We can see from the value for Retrieved_Gtid_Set is 82F20158-5A16-11E2-88F9-C4A801092ABB:1-162562, which shows that we have already retrieved all of the transactions from the master. The Executed_Gtid_Set value of 82F20158-5A16-11E2-88F9-C4A801092ABB:1-3 shows that we have processed the first three transactions from the master, and the value of C242A198-5AAA-11E2-8CC0-387DCB822A4B:1-2 shows we have executed two transactions from the slave.

The variable Last_Error shows that we also have an error because the CREATE USER statement for the replication user from the master database fails on the slave, as we have already created a replication user. I purposely created the same user to show you what happens when you have an error on the slave. In the above list of installation actions to do on the slave, you can skip “create replication user”.

To skip this error and continue with replication, you can set the SQL_SLAVE_SKIP_COUNTER to “1″, which tells the slave to skip one transaction. You must stop the slave, set SQL_SLAVE_SKIP_COUNTER = 1 and restart the slave.

mysql> stop slave;SET GLOBAL SQL_SLAVE_SKIP_COUNTER = 1;start slave;
Query OK, 0 rows affected (0.16 sec)

Let’s look at the slave status again: (the output is truncated as we only need to look at the values for Retrieved_Gtid_Set and Executed_Gtid_Set)

mysql> show slave status\G
....
           Retrieved_Gtid_Set: 82F20158-5A16-11E2-88F9-C4A801092ABB:1-162562
            Executed_Gtid_Set: 82F20158-5A16-11E2-88F9-C4A801092ABB:1-3:5-15401,
C242A198-5AAA-11E2-8CC0-387DCB822A4B:1-12
....

You can see that the value of the Executed_Gtid_Set has changed to 82F20158-5A16-11E2-88F9-C4A801092ABB:1-3:5-15401, which means that the slave is starting to process the transactions from the master, and is on transaction 15401. You can also see that transaction number four was skipped (when we executed the SET GLOBAL SQL_SLAVE_SKIP_COUNTER command). This was the transaction to create the replication slave user.

You can check the slave status until you see that all of the transactions that were retrieved from the master have been completed on the slave:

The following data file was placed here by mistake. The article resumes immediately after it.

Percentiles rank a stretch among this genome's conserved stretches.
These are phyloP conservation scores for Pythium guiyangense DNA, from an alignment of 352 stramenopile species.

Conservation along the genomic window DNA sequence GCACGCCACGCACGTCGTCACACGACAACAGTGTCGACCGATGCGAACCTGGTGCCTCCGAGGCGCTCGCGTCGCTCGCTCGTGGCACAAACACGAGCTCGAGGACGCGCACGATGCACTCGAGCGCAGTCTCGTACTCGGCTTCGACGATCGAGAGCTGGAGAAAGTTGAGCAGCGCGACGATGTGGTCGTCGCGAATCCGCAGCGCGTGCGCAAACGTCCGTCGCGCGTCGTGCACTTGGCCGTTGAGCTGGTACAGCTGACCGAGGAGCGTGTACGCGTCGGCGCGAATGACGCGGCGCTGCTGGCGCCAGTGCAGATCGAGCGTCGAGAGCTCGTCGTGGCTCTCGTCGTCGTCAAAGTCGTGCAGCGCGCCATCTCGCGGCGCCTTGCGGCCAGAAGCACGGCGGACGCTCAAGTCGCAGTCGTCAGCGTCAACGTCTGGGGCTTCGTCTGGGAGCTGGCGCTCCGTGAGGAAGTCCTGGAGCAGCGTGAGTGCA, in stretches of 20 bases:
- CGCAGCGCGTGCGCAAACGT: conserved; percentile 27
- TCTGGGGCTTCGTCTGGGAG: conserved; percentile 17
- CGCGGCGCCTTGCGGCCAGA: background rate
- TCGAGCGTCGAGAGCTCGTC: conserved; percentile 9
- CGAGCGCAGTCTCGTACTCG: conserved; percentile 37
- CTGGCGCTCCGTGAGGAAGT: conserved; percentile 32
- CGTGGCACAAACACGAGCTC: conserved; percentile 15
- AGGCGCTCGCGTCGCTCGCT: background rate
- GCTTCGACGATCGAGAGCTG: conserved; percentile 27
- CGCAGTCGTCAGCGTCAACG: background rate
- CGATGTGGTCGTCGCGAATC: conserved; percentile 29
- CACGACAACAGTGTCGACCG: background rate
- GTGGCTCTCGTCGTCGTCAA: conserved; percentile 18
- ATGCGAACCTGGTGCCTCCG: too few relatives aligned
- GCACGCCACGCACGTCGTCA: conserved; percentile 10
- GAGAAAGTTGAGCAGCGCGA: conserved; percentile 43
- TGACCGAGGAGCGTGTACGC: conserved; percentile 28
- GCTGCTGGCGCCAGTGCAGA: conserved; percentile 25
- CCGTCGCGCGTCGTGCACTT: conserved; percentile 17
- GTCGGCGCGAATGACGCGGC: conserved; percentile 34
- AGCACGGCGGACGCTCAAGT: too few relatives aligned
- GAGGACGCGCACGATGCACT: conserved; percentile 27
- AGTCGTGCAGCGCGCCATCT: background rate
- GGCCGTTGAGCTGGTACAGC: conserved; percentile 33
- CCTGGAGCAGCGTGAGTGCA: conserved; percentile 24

mysql> show slave status\G
....
           Retrieved_Gtid_Set: 82F20158-5A16-11E2-88F9-C4A801092ABB:1-162562
            Executed_Gtid_Set: 82F20158-5A16-11E2-88F9-C4A801092ABB:1-3:5-162562,
C242A198-5AAA-11E2-8CC0-387DCB822A4B:1-12
....

You can go back to the master and see the master’s status:

mysql> show master status\G
*************************** 1. row ***************************
             File: mysql-bin.000007
         Position: 1914
     Binlog_Do_DB: 
 Binlog_Ignore_DB: 
Executed_Gtid_Set: 82F20158-5A16-11E2-88F9-C4A801092ABB:1-162562
1 row in set (0.00 sec)

We can now see that the value for Executed_Gtid_Set on the master is the same as the value on the slave (not including the transactions executed on the slave itself). So, the slave now has the same data as the master, and it is up to date and not lagging behind the master. If you have a busy master server, your slave might lag behind while it updates the records on the slave.

We can also check to make sure that all of the users that we created on the master are also now on the slave:

SLAVE:

mysql> select user, host from user order by user, host;
+-------------+-----------------------+
| user        | host                  |
+-------------+-----------------------+
| WebSite     | 192.168.1.2           |
| WebSite     | localhost             |
| replicate   | 192.168.1.121         |
| replicate   | 192.168.1.2           |
| replicate   | 192.168.1.4           |
| replicate   | localhost             |
| root        | 127.0.0.1             |
| root        | 192.168.1.2           |
| root        | VM-Mac-1081-128.local |
| root        | localhost             |
| scripting   | 192.168.1.121         |
| scripting   | 192.168.1.122         |
| scripting   | 192.168.1.2           |
+-----------+-------------------------+
13 rows in set (0.01 sec)

MASTER:

mysql> select user, host from user order by user, host;
+-------------+---------------+
| user        | host          |
+-------------+---------------+
| WebSite     | 192.168.1.2   |
| WebSite     | localhost     |
| replicate   | 192.168.1.121 |
| replicate   | 192.168.1.2   |
| replicate   | 192.168.1.4   |
| replicate   | localhost     |
| root        | 127.0.0.1     |
| root        | 192.168.1.2   |
| root        | localhost     |
| root        | macserver01   |
| scripting   | 192.168.1.121 |
| scripting   | 192.168.1.122 |
| scripting   | 192.168.1.2   |
+-----------+-----------------+
13 rows in set (0.00 sec)

The only difference in the users on the master and slave is the root user for each machine:

Slave - root, VM-Mac-1081-128.local
Master - root, macserver01

The master and slave are now ready for use. If you have an Enterprise subscription to MySQL, you can use MySQL Enterprise Monitor to look at the status of the master and the slave:

Otherwise, you may just do a periodic “show master status\G” and “show slave status\G” to see if the slave is lagging behind the master.

 


Tony Darnell is a Principal Sales Consultant for MySQL, a division of Oracle, Inc. MySQL is the world’s most popular open-source database program. Tony may be reached at info [at] ScriptingMySQL.com and on LinkedIn.